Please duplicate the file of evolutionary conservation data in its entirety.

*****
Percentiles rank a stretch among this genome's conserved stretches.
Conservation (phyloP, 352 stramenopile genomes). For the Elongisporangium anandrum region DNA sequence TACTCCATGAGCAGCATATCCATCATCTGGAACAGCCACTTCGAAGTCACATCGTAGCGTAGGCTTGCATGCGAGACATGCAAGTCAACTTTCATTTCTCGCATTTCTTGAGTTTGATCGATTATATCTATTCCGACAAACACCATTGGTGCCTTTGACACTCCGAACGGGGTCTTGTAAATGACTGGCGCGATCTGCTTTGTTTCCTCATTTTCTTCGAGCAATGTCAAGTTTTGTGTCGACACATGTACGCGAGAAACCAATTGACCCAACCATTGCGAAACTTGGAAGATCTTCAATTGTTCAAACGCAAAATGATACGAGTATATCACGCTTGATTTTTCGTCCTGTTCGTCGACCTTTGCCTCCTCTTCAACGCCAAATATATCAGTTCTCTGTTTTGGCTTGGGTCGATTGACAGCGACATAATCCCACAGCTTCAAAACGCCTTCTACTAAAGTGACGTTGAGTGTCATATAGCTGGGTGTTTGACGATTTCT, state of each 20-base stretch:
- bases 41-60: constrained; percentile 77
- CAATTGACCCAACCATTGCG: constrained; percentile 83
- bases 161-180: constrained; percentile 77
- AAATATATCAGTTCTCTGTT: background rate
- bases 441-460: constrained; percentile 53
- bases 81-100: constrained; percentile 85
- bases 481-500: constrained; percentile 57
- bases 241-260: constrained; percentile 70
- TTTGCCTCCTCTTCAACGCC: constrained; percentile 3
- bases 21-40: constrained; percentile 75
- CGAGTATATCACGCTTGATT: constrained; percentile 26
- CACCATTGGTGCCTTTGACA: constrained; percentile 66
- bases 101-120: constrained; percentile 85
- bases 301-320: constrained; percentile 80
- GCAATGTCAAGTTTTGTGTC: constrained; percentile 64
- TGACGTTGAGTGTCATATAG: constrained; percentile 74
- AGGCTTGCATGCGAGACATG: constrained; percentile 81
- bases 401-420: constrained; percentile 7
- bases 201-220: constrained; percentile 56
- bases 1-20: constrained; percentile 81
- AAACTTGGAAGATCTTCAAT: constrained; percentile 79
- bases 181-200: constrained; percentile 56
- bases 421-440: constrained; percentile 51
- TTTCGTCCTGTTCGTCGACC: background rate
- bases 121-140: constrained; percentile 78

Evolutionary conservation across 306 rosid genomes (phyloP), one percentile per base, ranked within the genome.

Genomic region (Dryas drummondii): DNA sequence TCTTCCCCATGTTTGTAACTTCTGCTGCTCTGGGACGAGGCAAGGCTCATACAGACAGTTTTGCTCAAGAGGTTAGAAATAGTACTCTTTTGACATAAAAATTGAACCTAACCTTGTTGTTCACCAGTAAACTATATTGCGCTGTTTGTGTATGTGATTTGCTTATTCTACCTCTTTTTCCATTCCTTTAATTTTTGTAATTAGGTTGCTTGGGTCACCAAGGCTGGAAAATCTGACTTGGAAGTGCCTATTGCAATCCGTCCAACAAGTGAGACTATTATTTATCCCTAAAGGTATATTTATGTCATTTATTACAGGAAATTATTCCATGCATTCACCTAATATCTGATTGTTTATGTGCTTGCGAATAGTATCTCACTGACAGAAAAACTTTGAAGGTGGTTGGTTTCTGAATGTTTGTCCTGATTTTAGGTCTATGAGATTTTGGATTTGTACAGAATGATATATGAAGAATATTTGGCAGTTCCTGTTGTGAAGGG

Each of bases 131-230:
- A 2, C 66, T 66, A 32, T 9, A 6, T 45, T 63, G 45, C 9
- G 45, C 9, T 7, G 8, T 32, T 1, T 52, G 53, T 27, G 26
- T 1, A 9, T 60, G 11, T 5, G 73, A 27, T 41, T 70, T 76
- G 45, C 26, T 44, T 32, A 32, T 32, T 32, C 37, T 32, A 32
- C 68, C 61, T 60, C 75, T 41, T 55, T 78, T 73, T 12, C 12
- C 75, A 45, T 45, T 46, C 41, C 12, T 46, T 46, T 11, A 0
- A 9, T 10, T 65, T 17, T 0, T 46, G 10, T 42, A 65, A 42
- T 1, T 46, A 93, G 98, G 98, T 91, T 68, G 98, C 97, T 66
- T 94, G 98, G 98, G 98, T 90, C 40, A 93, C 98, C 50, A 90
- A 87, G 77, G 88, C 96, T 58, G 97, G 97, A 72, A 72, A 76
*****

Percentiles rank a stretch among this genome's conserved stretches.
Conservation (phyloP, 352 stramenopile genomes). For the Elongisporangium anandrum region DNA sequence TACTCCATGAGCAGCATATCCATCATCTGGAACAGCCACTTCGAAGTCACATCGTAGCGTAGGCTTGCATGCGAGACATGCAAGTCAACTTTCATTTCTCGCATTTCTTGAGTTTGATCGATTATATCTATTCCGACAAACACCATTGGTGCCTTTGACACTCCGAACGGGGTCTTGTAAATGACTGGCGCGATCTGCTTTGTTTCCTCATTTTCTTCGAGCAATGTCAAGTTTTGTGTCGACACATGTACGCGAGAAACCAATTGACCCAACCATTGCGAAACTTGGAAGATCTTCAATTGTTCAAACGCAAAATGATACGAGTATATCACGCTTGATTTTTCGTCCTGTTCGTCGACCTTTGCCTCCTCTTCAACGCCAAATATATCAGTTCTCTGTTTTGGCTTGGGTCGATTGACAGCGACATAATCCCACAGCTTCAAAACGCCTTCTACTAAAGTGACGTTGAGTGTCATATAGCTGGGTGTTTGACGATTTCT, state of each 20-base stretch:
- bases 41-60: constrained; percentile 77
- CAATTGACCCAACCATTGCG: constrained; percentile 83
- bases 161-180: constrained; percentile 77
- AAATATATCAGTTCTCTGTT: background rate
- bases 441-460: constrained; percentile 53
- bases 81-100: constrained; percentile 85
- bases 481-500: constrained; percentile 57
- bases 241-260: constrained; percentile 70
- TTTGCCTCCTCTTCAACGCC: constrained; percentile 3
- bases 21-40: constrained; percentile 75
- CGAGTATATCACGCTTGATT: constrained; percentile 26
- CACCATTGGTGCCTTTGACA: constrained; percentile 66
- bases 101-120: constrained; percentile 85
- bases 301-320: constrained; percentile 80
- GCAATGTCAAGTTTTGTGTC: constrained; percentile 64
- TGACGTTGAGTGTCATATAG: constrained; percentile 74
- AGGCTTGCATGCGAGACATG: constrained; percentile 81
- bases 401-420: constrained; percentile 7
- bases 201-220: constrained; percentile 56
- bases 1-20: constrained; percentile 81
- AAACTTGGAAGATCTTCAAT: constrained; percentile 79
- bases 181-200: constrained; percentile 56
- bases 421-440: constrained; percentile 51
- TTTCGTCCTGTTCGTCGACC: background rate
- bases 121-140: constrained; percentile 78

Evolutionary conservation across 306 rosid genomes (phyloP), one percentile per base, ranked within the genome.

Genomic region (Dryas drummondii): DNA sequence TCTTCCCCATGTTTGTAACTTCTGCTGCTCTGGGACGAGGCAAGGCTCATACAGACAGTTTTGCTCAAGAGGTTAGAAATAGTACTCTTTTGACATAAAAATTGAACCTAACCTTGTTGTTCACCAGTAAACTATATTGCGCTGTTTGTGTATGTGATTTGCTTATTCTACCTCTTTTTCCATTCCTTTAATTTTTGTAATTAGGTTGCTTGGGTCACCAAGGCTGGAAAATCTGACTTGGAAGTGCCTATTGCAATCCGTCCAACAAGTGAGACTATTATTTATCCCTAAAGGTATATTTATGTCATTTATTACAGGAAATTATTCCATGCATTCACCTAATATCTGATTGTTTATGTGCTTGCGAATAGTATCTCACTGACAGAAAAACTTTGAAGGTGGTTGGTTTCTGAATGTTTGTCCTGATTTTAGGTCTATGAGATTTTGGATTTGTACAGAATGATATATGAAGAATATTTGGCAGTTCCTGTTGTGAAGGG

Each of bases 131-230:
- A 2, C 66, T 66, A 32, T 9, A 6, T 45, T 63, G 45, C 9
- G 45, C 9, T 7, G 8, T 32, T 1, T 52, G 53, T 27, G 26
- T 1, A 9, T 60, G 11, T 5, G 73, A 27, T 41, T 70, T 76
- G 45, C 26, T 44, T 32, A 32, T 32, T 32, C 37, T 32, A 32
- C 68, C 61, T 60, C 75, T 41, T 55, T 78, T 73, T 12, C 12
- C 75, A 45, T 45, T 46, C 41, C 12, T 46, T 46, T 11, A 0
- A 9, T 10, T 65, T 17, T 0, T 46, G 10, T 42, A 65, A 42
- T 1, T 46, A 93, G 98, G 98, T 91, T 68, G 98, C 97, T 66
- T 94, G 98, G 98, G 98, T 90, C 40, A 93, C 98, C 50, A 90
- A 87, G 77, G 88, C 96, T 58, G 97, G 97, A 72, A 72, A 76